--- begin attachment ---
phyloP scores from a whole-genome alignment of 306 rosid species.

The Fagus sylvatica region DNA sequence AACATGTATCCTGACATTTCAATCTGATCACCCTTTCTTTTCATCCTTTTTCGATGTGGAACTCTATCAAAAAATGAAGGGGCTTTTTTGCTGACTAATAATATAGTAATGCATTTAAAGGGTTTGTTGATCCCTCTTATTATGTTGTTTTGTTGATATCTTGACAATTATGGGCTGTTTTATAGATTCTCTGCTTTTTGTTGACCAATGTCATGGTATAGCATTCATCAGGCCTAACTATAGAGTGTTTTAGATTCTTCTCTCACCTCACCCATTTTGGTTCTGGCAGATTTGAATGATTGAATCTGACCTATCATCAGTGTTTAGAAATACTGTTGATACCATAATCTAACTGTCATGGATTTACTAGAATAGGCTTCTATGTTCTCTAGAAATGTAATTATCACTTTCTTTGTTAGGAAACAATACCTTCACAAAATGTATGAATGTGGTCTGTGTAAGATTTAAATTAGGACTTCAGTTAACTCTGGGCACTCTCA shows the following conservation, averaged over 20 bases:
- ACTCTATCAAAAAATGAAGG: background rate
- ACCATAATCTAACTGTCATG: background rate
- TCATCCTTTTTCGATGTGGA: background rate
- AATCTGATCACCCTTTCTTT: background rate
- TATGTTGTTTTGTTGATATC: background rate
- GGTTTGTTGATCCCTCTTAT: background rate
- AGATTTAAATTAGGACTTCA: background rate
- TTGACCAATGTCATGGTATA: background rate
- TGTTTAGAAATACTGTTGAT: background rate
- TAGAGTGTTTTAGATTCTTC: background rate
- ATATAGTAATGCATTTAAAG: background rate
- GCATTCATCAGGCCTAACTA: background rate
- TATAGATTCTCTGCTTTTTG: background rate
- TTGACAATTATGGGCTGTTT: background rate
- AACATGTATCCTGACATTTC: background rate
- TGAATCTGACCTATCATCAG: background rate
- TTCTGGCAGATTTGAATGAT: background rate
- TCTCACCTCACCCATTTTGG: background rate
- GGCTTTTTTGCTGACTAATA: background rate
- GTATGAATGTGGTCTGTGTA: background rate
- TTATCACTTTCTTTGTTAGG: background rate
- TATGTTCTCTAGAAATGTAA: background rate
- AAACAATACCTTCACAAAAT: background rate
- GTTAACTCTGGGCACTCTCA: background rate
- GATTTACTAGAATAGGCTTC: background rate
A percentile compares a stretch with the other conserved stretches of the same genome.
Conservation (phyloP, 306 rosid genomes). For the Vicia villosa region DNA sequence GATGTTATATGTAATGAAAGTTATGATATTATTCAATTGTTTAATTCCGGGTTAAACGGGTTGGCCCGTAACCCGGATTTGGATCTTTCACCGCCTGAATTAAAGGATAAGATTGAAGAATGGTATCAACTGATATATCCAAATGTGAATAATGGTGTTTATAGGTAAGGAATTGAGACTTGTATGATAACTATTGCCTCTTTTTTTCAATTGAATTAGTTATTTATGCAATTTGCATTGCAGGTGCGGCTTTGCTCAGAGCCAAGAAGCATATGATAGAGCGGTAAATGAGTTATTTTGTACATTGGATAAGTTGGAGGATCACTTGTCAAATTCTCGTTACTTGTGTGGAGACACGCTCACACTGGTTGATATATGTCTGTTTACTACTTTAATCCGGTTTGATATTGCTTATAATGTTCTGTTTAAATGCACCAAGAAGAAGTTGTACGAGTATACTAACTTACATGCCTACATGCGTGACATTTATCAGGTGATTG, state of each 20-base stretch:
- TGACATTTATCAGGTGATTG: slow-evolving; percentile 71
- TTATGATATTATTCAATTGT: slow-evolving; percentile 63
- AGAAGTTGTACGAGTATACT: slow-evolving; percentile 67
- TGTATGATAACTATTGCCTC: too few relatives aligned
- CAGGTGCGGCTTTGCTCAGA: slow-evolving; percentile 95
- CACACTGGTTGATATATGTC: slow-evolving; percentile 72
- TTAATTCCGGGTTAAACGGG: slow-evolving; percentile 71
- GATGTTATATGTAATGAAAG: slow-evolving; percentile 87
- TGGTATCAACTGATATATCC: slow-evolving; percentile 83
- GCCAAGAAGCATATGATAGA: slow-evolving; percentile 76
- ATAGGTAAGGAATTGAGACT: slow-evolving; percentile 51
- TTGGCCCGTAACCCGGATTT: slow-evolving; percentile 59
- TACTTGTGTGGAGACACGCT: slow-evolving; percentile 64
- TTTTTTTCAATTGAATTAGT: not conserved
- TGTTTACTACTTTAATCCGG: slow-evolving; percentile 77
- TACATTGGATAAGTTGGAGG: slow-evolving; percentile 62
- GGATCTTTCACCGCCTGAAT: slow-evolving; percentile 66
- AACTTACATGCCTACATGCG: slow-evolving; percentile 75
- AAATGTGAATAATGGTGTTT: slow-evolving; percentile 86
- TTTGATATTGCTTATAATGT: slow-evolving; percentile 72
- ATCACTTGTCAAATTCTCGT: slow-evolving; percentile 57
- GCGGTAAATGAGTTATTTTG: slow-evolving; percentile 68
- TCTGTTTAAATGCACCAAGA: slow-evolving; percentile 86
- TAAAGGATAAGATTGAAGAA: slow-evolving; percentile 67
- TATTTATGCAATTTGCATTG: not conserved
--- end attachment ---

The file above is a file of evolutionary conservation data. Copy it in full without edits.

phyloP scores from a whole-genome alignment of 306 rosid species.

The Fagus sylvatica region DNA sequence AACATGTATCCTGACATTTCAATCTGATCACCCTTTCTTTTCATCCTTTTTCGATGTGGAACTCTATCAAAAAATGAAGGGGCTTTTTTGCTGACTAATAATATAGTAATGCATTTAAAGGGTTTGTTGATCCCTCTTATTATGTTGTTTTGTTGATATCTTGACAATTATGGGCTGTTTTATAGATTCTCTGCTTTTTGTTGACCAATGTCATGGTATAGCATTCATCAGGCCTAACTATAGAGTGTTTTAGATTCTTCTCTCACCTCACCCATTTTGGTTCTGGCAGATTTGAATGATTGAATCTGACCTATCATCAGTGTTTAGAAATACTGTTGATACCATAATCTAACTGTCATGGATTTACTAGAATAGGCTTCTATGTTCTCTAGAAATGTAATTATCACTTTCTTTGTTAGGAAACAATACCTTCACAAAATGTATGAATGTGGTCTGTGTAAGATTTAAATTAGGACTTCAGTTAACTCTGGGCACTCTCA shows the following conservation, averaged over 20 bases:
- ACTCTATCAAAAAATGAAGG: background rate
- ACCATAATCTAACTGTCATG: background rate
- TCATCCTTTTTCGATGTGGA: background rate
- AATCTGATCACCCTTTCTTT: background rate
- TATGTTGTTTTGTTGATATC: background rate
- GGTTTGTTGATCCCTCTTAT: background rate
- AGATTTAAATTAGGACTTCA: background rate
- TTGACCAATGTCATGGTATA: background rate
- TGTTTAGAAATACTGTTGAT: background rate
- TAGAGTGTTTTAGATTCTTC: background rate
- ATATAGTAATGCATTTAAAG: background rate
- GCATTCATCAGGCCTAACTA: background rate
- TATAGATTCTCTGCTTTTTG: background rate
- TTGACAATTATGGGCTGTTT: background rate
- AACATGTATCCTGACATTTC: background rate
- TGAATCTGACCTATCATCAG: background rate
- TTCTGGCAGATTTGAATGAT: background rate
- TCTCACCTCACCCATTTTGG: background rate
- GGCTTTTTTGCTGACTAATA: background rate
- GTATGAATGTGGTCTGTGTA: background rate
- TTATCACTTTCTTTGTTAGG: background rate
- TATGTTCTCTAGAAATGTAA: background rate
- AAACAATACCTTCACAAAAT: background rate
- GTTAACTCTGGGCACTCTCA: background rate
- GATTTACTAGAATAGGCTTC: background rate
A percentile compares a stretch with the other conserved stretches of the same genome.
Conservation (phyloP, 306 rosid genomes). For the Vicia villosa region DNA sequence GATGTTATATGTAATGAAAGTTATGATATTATTCAATTGTTTAATTCCGGGTTAAACGGGTTGGCCCGTAACCCGGATTTGGATCTTTCACCGCCTGAATTAAAGGATAAGATTGAAGAATGGTATCAACTGATATATCCAAATGTGAATAATGGTGTTTATAGGTAAGGAATTGAGACTTGTATGATAACTATTGCCTCTTTTTTTCAATTGAATTAGTTATTTATGCAATTTGCATTGCAGGTGCGGCTTTGCTCAGAGCCAAGAAGCATATGATAGAGCGGTAAATGAGTTATTTTGTACATTGGATAAGTTGGAGGATCACTTGTCAAATTCTCGTTACTTGTGTGGAGACACGCTCACACTGGTTGATATATGTCTGTTTACTACTTTAATCCGGTTTGATATTGCTTATAATGTTCTGTTTAAATGCACCAAGAAGAAGTTGTACGAGTATACTAACTTACATGCCTACATGCGTGACATTTATCAGGTGATTG, state of each 20-base stretch:
- TGACATTTATCAGGTGATTG: slow-evolving; percentile 71
- TTATGATATTATTCAATTGT: slow-evolving; percentile 63
- AGAAGTTGTACGAGTATACT: slow-evolving; percentile 67
- TGTATGATAACTATTGCCTC: too few relatives aligned
- CAGGTGCGGCTTTGCTCAGA: slow-evolving; percentile 95
- CACACTGGTTGATATATGTC: slow-evolving; percentile 72
- TTAATTCCGGGTTAAACGGG: slow-evolving; percentile 71
- GATGTTATATGTAATGAAAG: slow-evolving; percentile 87
- TGGTATCAACTGATATATCC: slow-evolving; percentile 83
- GCCAAGAAGCATATGATAGA: slow-evolving; percentile 76
- ATAGGTAAGGAATTGAGACT: slow-evolving; percentile 51
- TTGGCCCGTAACCCGGATTT: slow-evolving; percentile 59
- TACTTGTGTGGAGACACGCT: slow-evolving; percentile 64
- TTTTTTTCAATTGAATTAGT: not conserved
- TGTTTACTACTTTAATCCGG: slow-evolving; percentile 77
- TACATTGGATAAGTTGGAGG: slow-evolving; percentile 62
- GGATCTTTCACCGCCTGAAT: slow-evolving; percentile 66
- AACTTACATGCCTACATGCG: slow-evolving; percentile 75
- AAATGTGAATAATGGTGTTT: slow-evolving; percentile 86
- TTTGATATTGCTTATAATGT: slow-evolving; percentile 72
- ATCACTTGTCAAATTCTCGT: slow-evolving; percentile 57
- GCGGTAAATGAGTTATTTTG: slow-evolving; percentile 68
- TCTGTTTAAATGCACCAAGA: slow-evolving; percentile 86
- TAAAGGATAAGATTGAAGAA: slow-evolving; percentile 67
- TATTTATGCAATTTGCATTG: not conserved